Got that? I found it incredibly helpful to watch this Mario Batali video several times as I practiced. Don’t be afraid to use lots of flour, and remember, this technique takes some patience.
Pin the image above to your Pinterest board, then scroll on for the easy homemade pizza dough recipe I swear by. If you make it, be sure to tag us on Instagram and leave a rating and review!
dairy-free, nut-free, vegan, vegetarian
- 1 envelope (2.5 tsp) active dry yeast
- 2 cups warm water
- 2 tsp sugar
- 1 tbsp kosher salt
- 2 ½ cups 00 flour (I use this one)
- 2 ½ cups bread flour (I use this one)
- 3 tbsp olive oil, divided
- In the bowl of an electric mixer fitted with the dough hook, stir yeast into warm water with sugar. Let it sit, undisturbed. After 5 minutes, you should see some bubbles form.
- Stir in salt & 1 tbsp of olive oil. Add both flours, a little at a time, stirring at low speed for about 4 minutes, until the dough forms a rough ball and pulls away from the sides of the mixing bowl. You may need to add a little more flour (if it's too sticky) or water (if it looks dry.) Let the dough rest in the bowl for 15 minutes. (It should still be fairly soft at this point.)
- Remove dough from bowl and divide into 4 pieces. (If you want bigger pizzas, divide into 3; if you want smaller pizzas, divide into 5.) Gently round each piece into ball and brush or rub with olive oil. Place each into a zippered plastic storage bag and drizzle remaining olive oil over each ball and seal bags closed. Let balls sit for at least 1 hour, or (even better) refrigerate them overnight. Sitting overnight gives the dough more flavor.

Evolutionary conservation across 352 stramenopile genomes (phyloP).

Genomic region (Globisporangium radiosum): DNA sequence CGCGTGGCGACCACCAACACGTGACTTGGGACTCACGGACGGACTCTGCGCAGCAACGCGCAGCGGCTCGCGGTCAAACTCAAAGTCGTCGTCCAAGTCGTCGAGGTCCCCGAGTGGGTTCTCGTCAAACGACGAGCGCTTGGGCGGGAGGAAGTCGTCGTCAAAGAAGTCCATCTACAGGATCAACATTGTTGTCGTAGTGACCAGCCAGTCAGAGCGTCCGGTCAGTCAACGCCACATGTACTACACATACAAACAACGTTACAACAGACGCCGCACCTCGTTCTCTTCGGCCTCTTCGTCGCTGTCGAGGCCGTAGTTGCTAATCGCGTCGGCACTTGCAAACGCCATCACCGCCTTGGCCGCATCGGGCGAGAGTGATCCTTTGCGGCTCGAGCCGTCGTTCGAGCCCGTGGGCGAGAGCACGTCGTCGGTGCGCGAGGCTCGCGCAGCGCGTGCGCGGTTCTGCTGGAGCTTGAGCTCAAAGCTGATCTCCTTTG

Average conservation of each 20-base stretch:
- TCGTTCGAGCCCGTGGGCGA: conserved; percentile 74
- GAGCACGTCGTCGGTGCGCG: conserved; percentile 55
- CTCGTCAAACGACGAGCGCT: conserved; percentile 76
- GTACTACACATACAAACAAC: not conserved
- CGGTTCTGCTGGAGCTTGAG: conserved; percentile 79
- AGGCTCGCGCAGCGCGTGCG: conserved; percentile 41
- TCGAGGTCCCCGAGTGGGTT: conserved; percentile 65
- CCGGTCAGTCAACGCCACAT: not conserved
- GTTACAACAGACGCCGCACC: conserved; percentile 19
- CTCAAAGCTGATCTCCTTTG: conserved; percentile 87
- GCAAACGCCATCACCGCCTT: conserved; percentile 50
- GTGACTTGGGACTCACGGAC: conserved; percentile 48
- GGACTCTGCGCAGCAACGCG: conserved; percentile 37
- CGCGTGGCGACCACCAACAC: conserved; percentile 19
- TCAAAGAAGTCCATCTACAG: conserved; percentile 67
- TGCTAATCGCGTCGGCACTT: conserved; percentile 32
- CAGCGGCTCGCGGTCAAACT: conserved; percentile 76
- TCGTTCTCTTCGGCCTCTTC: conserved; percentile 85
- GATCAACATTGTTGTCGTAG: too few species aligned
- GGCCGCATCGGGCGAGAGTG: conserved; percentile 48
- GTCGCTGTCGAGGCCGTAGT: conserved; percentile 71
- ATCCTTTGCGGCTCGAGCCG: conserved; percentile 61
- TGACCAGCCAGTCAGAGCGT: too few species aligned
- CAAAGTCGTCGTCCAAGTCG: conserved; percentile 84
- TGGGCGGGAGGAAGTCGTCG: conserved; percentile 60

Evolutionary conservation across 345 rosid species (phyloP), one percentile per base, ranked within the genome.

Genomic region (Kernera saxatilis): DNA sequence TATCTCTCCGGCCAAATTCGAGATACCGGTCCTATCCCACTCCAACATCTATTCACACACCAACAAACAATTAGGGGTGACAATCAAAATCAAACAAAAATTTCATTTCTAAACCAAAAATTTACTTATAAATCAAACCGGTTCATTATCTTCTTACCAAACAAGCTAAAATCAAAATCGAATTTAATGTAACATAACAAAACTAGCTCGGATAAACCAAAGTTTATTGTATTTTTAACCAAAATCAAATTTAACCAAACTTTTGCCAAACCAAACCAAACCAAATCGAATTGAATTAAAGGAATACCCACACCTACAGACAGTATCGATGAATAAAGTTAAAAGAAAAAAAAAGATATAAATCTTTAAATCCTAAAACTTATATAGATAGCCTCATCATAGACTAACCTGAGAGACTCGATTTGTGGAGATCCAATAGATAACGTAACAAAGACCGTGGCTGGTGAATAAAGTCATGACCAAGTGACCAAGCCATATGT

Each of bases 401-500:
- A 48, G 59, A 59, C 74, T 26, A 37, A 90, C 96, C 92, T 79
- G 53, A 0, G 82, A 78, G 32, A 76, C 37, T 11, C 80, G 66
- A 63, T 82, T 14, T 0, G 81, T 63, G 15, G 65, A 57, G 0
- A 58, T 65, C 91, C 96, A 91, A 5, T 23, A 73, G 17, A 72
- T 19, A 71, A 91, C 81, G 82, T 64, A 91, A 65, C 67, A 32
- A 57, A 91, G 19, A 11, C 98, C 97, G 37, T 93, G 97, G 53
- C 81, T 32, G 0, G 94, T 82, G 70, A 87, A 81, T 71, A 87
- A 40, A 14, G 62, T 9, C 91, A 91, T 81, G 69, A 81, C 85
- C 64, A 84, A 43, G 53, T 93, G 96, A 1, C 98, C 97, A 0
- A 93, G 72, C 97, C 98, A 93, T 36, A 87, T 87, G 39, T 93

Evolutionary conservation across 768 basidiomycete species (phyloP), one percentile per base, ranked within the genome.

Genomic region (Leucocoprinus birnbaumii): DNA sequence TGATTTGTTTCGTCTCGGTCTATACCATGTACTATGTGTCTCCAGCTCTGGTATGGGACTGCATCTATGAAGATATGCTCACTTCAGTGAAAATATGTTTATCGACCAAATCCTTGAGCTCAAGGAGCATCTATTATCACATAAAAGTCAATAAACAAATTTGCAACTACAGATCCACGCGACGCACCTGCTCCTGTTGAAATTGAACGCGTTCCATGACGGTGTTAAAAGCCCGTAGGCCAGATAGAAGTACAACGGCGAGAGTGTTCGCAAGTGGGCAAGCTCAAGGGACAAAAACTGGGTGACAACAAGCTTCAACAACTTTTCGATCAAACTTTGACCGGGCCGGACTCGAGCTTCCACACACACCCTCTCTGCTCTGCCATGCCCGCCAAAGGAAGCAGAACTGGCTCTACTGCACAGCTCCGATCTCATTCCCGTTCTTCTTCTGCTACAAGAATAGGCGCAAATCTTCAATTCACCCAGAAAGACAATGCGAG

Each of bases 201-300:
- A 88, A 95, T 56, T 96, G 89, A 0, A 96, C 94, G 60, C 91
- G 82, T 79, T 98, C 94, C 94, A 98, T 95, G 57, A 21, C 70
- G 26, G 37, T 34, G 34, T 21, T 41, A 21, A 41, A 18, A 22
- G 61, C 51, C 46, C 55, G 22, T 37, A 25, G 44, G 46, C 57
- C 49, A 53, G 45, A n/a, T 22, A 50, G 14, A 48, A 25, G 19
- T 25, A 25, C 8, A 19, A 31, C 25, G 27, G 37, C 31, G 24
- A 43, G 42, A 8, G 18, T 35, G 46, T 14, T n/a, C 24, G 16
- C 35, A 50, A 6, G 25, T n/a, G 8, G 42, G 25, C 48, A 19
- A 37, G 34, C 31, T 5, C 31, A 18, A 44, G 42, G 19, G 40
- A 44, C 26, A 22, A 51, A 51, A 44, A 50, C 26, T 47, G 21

- If you’ve refrigerated your dough, it's very important that you take it out of the fridge for at least 1 hour before making pizzas. You can also freeze dough for up to 3 months. Plan ahead to let dough fully thaw and come to room temperature before stretching.
- To stretch the pizza dough, dust the dough, your hands, and your work surface liberally with flour. Press your fingers into the center of a dough ball and extend outward to shape it into a small disk. Continue to press your fingers and palm down on the center of the dough while turning with your other hand, pushing out the dough from the center but maintaining an airy rim around the perimeter. Add more flour if it starts to get sticky.